SALT LAKE CITY (ABC4 Utah) – Coronavirus has created a “new normal” for many Utah residents. Most of us are stacked away in our homes, trying to get past a potential threat we can’t see, can’t detect, and sometimes don’t even know we have.
Isolation may be able to flatten the exposure curve, but it can take its toll on our mental health. The downsides? Depression, feelings of loneliness, anxiety and disconnect. In Utah, the stress was multiplied when a 5.7 magnitude earthquake rattled the state and most of us.
The Utah Pride Center is one of many local organizations that has adapted to support its local communities. Its idea was to reach and support clients through a Virtual Lobby.
The lobby is the brain child of the Utah Pride Center’s Brim Custen and Michael Bryant. They said they were kind of knocking around the idea of a virtual pathway, but COVID-19’s assault on the community made it expedient to do it now.
“We realized we needed to be present to serve our community in any way we possibly could,” Brim Custen said.
Under normal circumstances, the actual lobby of the Pride Center is a place where all kinds of people come to meet, sign in, chat, and support each other or be pointed towards people inside the building who can guide them to needed resources.
It’s not only a signpost, but a safe zone for many in the LGBTQIA+ community. And now, it’s temporarily closed.
That’s where the Virtual Lobby kicks in and serves as a doorway to other community services.
“We’ve switched over to supporting our individual key sessions by virtual means, we’ve started running groups, …like chatrooms, Google hangout sessions,” said Brim Custen.
Brandon Devlin, Brim Custen, and Joshua Bravo sat down via a teleconference interview to talk about the new way of doing things.
All three agree that closing down the doors left serious concerns about the welfare of some of the people who rely on the Pride Center for help.
Joshua Bravo, the center’s mental health director told ABC4 News, “When they have that place where they can be authentic, it can be very liberating. It’s very healing for them. When they lose it, when that is taken away from them, it goes back to that closet once again.”
He said he knew clients needed continued support during this time.
“We realized if we did not bring our clients, our participants and patrons in a virtual world, we’re going to be dealing with more trauma than we already deal with.”
Even though going virtual presents issues with one-on-one contact and physical cues, all three realize there are advantages to virtual meetings and telehealth calls.
Joshua recalled a story of a client who was working through many issues. Joshua couldn’t figure out where the client was calling from. All he could see was an amazing smile. When Joshua asked the client, he asked he was told “I am on the back of my horse.”
He said the experience taught him to look for new insights with the people he is working with to bring more sunshine into their life.
He was astonished the electric wall helped bring the new possibilities of treatment. But, that is only the beginning of a long list of surprises.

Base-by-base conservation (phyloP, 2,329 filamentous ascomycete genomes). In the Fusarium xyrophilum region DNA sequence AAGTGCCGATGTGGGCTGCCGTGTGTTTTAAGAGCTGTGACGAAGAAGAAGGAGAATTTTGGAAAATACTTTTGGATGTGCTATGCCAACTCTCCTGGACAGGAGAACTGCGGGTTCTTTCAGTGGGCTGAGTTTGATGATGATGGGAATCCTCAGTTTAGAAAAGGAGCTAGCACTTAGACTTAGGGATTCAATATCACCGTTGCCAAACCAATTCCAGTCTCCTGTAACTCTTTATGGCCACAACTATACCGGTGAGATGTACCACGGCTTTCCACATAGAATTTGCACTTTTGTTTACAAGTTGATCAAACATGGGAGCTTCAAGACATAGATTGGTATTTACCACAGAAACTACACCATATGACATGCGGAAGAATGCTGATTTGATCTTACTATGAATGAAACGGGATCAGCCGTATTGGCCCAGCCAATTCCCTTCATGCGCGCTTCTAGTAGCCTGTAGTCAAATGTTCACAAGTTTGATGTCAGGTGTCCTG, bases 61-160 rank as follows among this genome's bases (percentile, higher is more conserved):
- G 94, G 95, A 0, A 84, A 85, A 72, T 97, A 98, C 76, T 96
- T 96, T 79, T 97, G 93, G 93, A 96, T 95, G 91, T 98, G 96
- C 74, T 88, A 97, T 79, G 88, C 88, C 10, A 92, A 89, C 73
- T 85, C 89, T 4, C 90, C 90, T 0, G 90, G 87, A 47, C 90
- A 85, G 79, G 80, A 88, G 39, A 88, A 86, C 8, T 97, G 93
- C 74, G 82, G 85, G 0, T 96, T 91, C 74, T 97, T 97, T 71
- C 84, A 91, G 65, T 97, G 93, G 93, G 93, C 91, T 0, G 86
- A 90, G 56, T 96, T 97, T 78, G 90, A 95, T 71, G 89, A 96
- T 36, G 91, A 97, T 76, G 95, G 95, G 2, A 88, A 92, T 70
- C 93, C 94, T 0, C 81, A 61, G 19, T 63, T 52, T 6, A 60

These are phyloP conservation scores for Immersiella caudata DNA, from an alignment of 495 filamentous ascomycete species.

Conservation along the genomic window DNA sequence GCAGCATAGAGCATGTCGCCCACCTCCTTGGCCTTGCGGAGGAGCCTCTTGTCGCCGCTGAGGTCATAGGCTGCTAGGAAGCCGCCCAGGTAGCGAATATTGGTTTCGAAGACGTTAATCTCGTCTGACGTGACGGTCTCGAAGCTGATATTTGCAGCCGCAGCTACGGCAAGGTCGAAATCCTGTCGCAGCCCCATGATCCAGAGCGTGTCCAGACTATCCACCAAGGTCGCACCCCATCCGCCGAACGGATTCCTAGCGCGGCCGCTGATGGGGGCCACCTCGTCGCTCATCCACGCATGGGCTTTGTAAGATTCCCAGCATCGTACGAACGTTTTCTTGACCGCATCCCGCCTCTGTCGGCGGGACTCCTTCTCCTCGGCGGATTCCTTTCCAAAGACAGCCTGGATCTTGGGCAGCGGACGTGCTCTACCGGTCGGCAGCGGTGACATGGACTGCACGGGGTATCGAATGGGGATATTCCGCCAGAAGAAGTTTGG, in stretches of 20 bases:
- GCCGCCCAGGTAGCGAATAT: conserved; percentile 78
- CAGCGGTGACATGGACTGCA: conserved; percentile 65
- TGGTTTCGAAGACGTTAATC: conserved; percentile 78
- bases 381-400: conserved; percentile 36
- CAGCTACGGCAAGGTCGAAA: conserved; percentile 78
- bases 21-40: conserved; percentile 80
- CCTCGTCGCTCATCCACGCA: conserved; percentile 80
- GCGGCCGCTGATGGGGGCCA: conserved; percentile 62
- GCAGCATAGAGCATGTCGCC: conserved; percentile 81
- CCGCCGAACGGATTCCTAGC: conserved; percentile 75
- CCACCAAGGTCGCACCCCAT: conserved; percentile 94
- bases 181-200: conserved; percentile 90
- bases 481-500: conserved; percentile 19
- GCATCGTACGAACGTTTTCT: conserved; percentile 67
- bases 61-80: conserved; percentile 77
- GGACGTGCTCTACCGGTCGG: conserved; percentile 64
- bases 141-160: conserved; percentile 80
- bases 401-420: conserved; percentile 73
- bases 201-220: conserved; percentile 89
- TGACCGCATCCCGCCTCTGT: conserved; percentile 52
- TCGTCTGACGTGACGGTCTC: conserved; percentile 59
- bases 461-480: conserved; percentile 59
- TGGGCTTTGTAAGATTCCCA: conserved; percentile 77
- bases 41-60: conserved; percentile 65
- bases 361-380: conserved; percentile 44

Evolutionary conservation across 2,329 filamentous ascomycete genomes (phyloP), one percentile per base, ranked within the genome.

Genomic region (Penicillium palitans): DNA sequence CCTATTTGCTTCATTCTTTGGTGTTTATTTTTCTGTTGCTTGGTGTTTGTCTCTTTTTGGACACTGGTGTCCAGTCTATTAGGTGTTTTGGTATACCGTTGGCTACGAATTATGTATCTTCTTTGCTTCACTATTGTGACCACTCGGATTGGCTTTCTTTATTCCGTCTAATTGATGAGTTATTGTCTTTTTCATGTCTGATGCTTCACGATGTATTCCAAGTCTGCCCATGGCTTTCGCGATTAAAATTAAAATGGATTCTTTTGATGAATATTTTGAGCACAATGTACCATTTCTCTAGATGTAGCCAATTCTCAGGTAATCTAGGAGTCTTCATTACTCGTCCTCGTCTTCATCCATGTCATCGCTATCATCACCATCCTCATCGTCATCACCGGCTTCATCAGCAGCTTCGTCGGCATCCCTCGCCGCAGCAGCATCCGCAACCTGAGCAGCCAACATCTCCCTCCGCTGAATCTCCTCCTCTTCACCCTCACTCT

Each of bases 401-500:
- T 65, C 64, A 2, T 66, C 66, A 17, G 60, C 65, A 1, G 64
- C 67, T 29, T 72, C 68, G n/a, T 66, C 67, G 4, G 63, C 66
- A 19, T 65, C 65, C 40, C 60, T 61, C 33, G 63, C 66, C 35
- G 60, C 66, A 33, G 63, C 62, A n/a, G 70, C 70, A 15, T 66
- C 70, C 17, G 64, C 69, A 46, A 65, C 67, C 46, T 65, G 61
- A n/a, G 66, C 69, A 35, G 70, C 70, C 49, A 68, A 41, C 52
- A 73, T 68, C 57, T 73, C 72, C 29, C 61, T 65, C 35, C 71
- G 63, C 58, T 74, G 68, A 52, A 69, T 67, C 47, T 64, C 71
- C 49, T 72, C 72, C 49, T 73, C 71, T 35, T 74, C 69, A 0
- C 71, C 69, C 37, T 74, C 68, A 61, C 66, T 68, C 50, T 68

Brandon Devlin, a volunteer and counseling coordinator said, “In creating the lobby space, we also created the opportunity for so many of our community members to actually interact together.”
He cited an example of how someone had said they were alone, and the entire community showed up.
Facing something as daunting as a potential existential threat and changing the way they worked with people has definitely opened everyone’s eyes to new possibilities- possibilities to help prevent people from sliding into the darkness that could ultimately end in permanent consequences.
Joshua said one of the most important things all of us can do in our isolation is self care. Get up, take a shower, do the little things you enjoy, he said. Simple habits of self-care can really help you.
Showers, getting dressed, brushing your teeth, and of course wash your hands!
Brim said to remember that one of the goals of the Pride Center is to give space to people where they can come and be themselves. The Utah Pride Center lobby group is a digital version of that. They promise that after the COVID-19 threat is over the digital lobby is going to be there. The lobby helps provide that space to everyone in Utah.
Brandon said “We are still here, we still see you, we still love you, and we will be back, online, open stronger.”
If the Utah Pride Center’s Virtual Lobby can help you, request it via Facebook by typing in Utah Pride Center Lobby. You must agree to follow the rules.
The Utah Pride Center is now offering teletherapy with individual therapists if you are interested in individual services, contact firstname.lastname@example.org.
Virtual group therapy is also offered:
- Trans Non-Binary Support Group
- Women’s Support Group
- Men’s Support Group
- Survivor’s of Suicide Attempt Support Group
- Bi+ Support Group
- Queer Youth Support Group
- Parent’s & Caregiver’s Support Group
- ‘I wish my sister was alive’: Gabriella Castilla’s sister recounts moment shooting happened
- The Justice Files: In search of a killer
- Iron Co. Sheriff’s Office is offering mental health crisis help
- Mayor Mendenhall outlines goals for $85 million American Rescue Plan
- Spanish Fork man arrested with ‘large quantities’ of drugs, illegal firearms